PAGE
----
Calls for the Government to provide free lunches for children in state schools are being echoed by parents, many eager to have one less thing on their plate.
As part of its 'Big Picture' series, The AM Show launched an initiative on Monday campaigning for New Zealand to follow in the footsteps of other leading nations and offer free lunches for Kiwi children - a proposal backed by Children's Commissioner Andrew Becroft.
The Government currently funds free lunches for a quarter of New Zealand schools through its Ka Ora, Ka Ako programme, which focuses on education providers at the lower end of the decile scale.
Speaking to The AM Show on Monday, mum Amanda Key said her young daughter Jayden, who attends one of the schools currently covered by the Government's scheme, is enjoying the variety of meals.
"It's made a difference in a lot of areas. Kids get a variety of lunches every day, [such as] a meatball sub - to be honest, I'm never going to get up and make Jayden a meatball sub in the morning," Key said.
"And it's the social change. Everyone's eating the same lunch, everyone gets the opportunity to have lunch - so there's no judgement there. It's yummy and she gets to try different things. We're really grateful, actually."
Jayden agreed, noting the meatball sub and chicken katsu are her personal favourites.
"My favourite is the meatball sub, because it's like eating Subway," she said.
Jayden's school has altered its timetable so students have 40 minutes of play before sitting down for lunch, which they eat together while the teacher reads a story. Key said the structuring reduces waste as the children are hungry by the time lunch rolls around, with everyone finishing their meals.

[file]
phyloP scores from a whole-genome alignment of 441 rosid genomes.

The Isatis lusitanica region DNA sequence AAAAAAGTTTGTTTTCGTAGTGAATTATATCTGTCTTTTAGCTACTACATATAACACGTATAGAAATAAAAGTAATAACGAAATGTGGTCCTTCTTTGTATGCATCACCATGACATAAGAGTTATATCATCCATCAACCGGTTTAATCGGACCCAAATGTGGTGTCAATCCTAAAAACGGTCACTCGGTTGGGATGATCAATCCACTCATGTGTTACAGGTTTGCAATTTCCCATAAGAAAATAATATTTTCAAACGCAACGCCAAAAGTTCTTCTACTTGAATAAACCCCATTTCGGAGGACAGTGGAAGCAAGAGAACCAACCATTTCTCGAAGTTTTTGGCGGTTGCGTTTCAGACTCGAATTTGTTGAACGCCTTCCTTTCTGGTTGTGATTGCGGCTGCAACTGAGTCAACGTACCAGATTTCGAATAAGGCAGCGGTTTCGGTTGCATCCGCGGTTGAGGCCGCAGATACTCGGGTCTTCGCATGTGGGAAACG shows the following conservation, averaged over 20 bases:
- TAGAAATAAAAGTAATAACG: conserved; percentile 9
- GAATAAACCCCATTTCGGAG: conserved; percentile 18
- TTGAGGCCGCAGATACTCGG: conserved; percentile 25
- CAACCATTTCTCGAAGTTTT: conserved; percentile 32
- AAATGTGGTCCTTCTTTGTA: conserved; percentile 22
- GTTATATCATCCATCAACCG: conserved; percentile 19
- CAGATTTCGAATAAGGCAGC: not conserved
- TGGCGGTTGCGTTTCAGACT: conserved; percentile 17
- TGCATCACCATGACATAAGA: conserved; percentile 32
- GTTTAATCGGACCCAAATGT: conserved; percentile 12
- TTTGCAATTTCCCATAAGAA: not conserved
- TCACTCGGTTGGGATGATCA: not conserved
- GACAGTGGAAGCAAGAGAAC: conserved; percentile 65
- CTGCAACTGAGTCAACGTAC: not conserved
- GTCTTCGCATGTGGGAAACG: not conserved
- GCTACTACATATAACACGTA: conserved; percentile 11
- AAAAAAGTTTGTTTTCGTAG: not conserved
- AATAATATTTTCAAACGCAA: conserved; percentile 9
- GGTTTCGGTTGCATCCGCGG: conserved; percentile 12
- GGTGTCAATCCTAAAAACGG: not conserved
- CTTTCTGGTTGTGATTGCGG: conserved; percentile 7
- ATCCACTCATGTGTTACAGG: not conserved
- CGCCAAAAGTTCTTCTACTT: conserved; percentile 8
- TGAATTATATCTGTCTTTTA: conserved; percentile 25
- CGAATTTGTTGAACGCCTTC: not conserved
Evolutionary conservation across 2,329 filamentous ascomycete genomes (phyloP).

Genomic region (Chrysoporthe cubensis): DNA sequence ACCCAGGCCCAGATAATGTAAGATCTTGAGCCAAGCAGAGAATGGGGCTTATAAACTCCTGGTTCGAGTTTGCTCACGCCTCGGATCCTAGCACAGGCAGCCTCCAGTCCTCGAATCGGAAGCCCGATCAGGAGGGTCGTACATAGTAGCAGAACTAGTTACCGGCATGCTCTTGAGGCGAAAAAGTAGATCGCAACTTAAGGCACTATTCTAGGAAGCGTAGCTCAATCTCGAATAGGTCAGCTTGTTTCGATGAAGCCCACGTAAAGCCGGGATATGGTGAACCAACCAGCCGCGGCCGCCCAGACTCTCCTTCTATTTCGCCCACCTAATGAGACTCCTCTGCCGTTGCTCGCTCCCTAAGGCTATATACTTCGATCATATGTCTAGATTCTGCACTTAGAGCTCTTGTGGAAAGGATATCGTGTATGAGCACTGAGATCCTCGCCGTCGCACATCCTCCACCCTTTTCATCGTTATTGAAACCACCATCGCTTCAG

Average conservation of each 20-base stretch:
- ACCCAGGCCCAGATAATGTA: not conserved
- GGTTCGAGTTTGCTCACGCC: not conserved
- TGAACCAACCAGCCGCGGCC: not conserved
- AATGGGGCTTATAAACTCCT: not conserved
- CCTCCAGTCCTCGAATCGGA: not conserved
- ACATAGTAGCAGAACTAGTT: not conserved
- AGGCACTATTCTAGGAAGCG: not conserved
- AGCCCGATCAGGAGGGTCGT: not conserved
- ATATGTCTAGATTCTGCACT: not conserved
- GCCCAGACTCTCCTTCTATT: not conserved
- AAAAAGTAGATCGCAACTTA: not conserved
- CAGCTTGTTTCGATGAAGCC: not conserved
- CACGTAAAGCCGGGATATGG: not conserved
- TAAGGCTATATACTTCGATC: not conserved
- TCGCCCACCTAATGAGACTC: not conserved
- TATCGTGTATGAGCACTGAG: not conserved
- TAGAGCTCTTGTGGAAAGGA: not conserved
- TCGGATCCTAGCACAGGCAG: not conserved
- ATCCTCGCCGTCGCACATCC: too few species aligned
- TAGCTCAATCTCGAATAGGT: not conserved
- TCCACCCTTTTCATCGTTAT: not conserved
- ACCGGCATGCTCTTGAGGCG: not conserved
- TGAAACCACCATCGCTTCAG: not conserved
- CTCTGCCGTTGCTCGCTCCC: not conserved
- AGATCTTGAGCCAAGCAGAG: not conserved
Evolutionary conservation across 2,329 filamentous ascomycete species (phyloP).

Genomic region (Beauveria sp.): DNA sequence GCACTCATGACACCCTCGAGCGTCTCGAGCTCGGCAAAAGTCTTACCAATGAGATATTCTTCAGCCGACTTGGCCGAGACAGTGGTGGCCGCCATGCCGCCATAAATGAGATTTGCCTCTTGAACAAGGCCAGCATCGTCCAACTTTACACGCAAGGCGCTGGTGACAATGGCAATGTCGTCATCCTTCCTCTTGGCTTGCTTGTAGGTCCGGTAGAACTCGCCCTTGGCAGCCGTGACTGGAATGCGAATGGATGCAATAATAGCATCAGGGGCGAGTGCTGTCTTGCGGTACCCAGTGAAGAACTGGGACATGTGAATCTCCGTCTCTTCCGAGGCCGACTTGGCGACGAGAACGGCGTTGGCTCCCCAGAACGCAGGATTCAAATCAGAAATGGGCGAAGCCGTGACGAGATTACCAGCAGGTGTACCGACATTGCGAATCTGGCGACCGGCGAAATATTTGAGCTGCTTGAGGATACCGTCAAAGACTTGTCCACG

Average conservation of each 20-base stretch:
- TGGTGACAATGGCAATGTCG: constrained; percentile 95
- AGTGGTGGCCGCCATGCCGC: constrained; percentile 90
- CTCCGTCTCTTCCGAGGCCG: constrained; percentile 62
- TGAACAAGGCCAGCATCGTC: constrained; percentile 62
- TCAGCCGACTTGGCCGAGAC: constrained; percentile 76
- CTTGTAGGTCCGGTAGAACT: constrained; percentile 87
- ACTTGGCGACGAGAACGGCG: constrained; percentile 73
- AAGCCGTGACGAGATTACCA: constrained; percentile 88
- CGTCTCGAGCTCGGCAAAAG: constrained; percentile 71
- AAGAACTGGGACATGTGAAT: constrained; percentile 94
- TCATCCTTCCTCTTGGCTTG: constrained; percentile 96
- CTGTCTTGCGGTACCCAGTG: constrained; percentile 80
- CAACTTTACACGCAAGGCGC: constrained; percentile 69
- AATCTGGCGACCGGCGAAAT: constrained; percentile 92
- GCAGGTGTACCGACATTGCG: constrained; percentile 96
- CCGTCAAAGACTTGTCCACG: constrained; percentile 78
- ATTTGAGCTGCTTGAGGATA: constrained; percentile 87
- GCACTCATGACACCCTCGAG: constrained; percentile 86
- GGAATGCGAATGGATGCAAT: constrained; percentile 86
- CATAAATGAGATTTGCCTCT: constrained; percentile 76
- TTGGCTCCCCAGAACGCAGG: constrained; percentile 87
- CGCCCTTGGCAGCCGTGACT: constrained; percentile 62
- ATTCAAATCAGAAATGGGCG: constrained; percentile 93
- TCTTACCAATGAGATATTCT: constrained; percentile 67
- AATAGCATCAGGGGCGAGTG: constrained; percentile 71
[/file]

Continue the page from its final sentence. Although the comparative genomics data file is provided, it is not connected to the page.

The scheme is also beneficial for the families, Key said, acknowledging that parenting is "hard enough" without making nutritional and balanced lunches each day.
"Being a parent is hard enough, so any help is awesome. I'm not going to complain - I'm never going to get up and make teriyaki chicken with corn and rice for lunch - so if I know she's getting a range of food and I know it's healthy and going to get her through her day, I'm all for it."
On Monday, Commissioner Andrew Becroft said free lunches for schoolchildren should be "a birthright".
"The benefits are incalculable," he said. "Spend the money because children would benefit, the country would benefit long-term - it's the [right] thing to do."
However, Prime Minister Jacinda Ardern said on Monday there is no plan to extend the scheme to all state schools, saying it already costs "hundreds of millions" to feed the children currently covered by the programme.
"I don't have a problem with unlimited lunches. I think that would be great... but I have to prioritise," she told reporters. "It is quite costly to roll out and I have to ask the question - is that the next step for us?
"When we move into universalism you start reaching into pockets where there isn't as much need... but we acknowledge there are families in need in higher deciles schools we're not reaching."